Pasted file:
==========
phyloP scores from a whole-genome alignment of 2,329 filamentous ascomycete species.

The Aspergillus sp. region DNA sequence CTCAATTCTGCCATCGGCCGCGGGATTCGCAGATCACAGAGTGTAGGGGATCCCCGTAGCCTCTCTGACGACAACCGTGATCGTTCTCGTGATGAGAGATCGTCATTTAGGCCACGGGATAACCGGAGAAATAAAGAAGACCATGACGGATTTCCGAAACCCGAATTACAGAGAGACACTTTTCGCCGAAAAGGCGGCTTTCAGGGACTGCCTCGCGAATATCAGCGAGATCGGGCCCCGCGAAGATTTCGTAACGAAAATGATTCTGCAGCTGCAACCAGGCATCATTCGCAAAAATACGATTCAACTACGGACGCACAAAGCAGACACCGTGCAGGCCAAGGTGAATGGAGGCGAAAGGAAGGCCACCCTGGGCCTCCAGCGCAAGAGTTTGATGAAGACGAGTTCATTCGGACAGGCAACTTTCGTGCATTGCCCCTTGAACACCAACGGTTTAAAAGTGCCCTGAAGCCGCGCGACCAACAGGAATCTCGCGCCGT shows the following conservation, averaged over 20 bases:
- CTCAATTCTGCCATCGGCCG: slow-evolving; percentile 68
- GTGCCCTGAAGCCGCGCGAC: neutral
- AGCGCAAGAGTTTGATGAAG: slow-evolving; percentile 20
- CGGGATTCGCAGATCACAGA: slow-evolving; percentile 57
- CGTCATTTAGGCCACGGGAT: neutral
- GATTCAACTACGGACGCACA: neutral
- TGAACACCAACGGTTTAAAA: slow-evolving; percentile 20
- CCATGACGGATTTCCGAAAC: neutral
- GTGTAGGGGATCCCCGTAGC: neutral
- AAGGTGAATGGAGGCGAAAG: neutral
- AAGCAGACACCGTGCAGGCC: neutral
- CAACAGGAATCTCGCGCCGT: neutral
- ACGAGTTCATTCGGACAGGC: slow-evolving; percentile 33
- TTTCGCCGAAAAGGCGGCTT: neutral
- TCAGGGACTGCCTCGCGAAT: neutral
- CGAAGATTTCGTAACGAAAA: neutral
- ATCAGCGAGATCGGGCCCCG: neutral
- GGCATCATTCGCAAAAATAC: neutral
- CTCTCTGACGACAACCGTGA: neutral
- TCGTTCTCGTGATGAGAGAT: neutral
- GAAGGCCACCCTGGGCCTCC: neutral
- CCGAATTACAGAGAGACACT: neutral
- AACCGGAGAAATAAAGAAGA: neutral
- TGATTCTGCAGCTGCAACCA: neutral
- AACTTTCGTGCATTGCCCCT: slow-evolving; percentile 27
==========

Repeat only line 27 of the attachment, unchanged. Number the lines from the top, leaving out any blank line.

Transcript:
- AACTTTCGTGCATTGCCCCT: slow-evolving; percentile 27